Though the contemporary landscape and economy is dominated by big businesses, it’s the small businesses which give the city its personality and humanity. Los Angeles has an abundance of physically tiny, free-standing buildings housing individual businesses, ranging from taco stands to psychics to barbershops to sales offices.
I first began noticing small businesses when I began opting for my bicycle instead of driving a car. When my pace slowed down, the city grew more alive, and one of the features I found most striking was the number of these small places of business. The structures are monuments to modesty. Human in scale and basic in function, they are streamlined, simple, and effective spaces appropriate both to the landscape and to their singular purpose.
I began photographing small businesses with a large format camera for a few reasons. Formally, the proportions of the 4”x5” format complemented the proportions of most of the rectilinear businesses, and so it seemed an appropriate format for the buildings. More importantly, the large format negatives allow me to enlarge the photographs substantially, so that it is possible to make very big images of these small places. I love the idea conceptually of Small Businesses in Large Format, and I’m interested in large prints of these images. While the businesses themselves are small and modest, the photographs should be large and brash, giving these small businesses the recognition and adulation they deserve.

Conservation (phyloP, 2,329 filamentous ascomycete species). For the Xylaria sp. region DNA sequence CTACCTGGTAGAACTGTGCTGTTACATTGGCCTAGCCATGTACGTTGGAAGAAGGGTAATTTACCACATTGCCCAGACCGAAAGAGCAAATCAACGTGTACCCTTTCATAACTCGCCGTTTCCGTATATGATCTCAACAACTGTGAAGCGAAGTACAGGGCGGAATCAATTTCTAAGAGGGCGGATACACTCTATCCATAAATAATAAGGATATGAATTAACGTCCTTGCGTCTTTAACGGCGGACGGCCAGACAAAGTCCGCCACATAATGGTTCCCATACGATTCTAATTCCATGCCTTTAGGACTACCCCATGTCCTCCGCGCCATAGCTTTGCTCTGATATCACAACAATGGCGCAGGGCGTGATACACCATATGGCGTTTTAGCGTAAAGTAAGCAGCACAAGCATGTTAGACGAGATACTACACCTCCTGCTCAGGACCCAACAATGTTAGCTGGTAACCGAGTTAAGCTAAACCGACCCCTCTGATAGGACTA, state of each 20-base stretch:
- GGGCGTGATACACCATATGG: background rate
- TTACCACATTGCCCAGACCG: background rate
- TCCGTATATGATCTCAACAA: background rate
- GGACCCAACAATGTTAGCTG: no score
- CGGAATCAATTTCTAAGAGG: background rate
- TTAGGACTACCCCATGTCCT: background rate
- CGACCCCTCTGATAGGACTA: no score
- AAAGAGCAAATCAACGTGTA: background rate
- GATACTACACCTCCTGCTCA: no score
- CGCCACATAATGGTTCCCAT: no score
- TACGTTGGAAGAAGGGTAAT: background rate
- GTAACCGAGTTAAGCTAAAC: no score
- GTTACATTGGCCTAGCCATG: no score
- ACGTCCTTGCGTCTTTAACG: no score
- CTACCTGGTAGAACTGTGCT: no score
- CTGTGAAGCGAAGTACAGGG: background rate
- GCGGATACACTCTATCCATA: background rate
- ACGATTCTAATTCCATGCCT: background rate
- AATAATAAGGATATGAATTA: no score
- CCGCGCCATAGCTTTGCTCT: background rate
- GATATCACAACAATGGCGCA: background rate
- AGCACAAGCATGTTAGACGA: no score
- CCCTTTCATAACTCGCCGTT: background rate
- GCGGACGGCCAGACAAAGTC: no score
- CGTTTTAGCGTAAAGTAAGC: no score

My rules for the businesses are simple. The businesses should be physically small and free-standing. Ideally, they should have a door, so that business can be conducted inside of the building. I generally prefer businesses without outdoor seating, though in the case of restaurants, I have relented for some of the photographs. The businesses should not be specifically designed to be accessed from the car. They should not be kiosks with windows facing out. They must not be trailers or trucks. The most perfect small business I have included with this proposal is the “Know your future” psychic on Ventura Blvd. It’s an absolutely tiny shack, with just enough room for two chairs, a table and a crystal ball.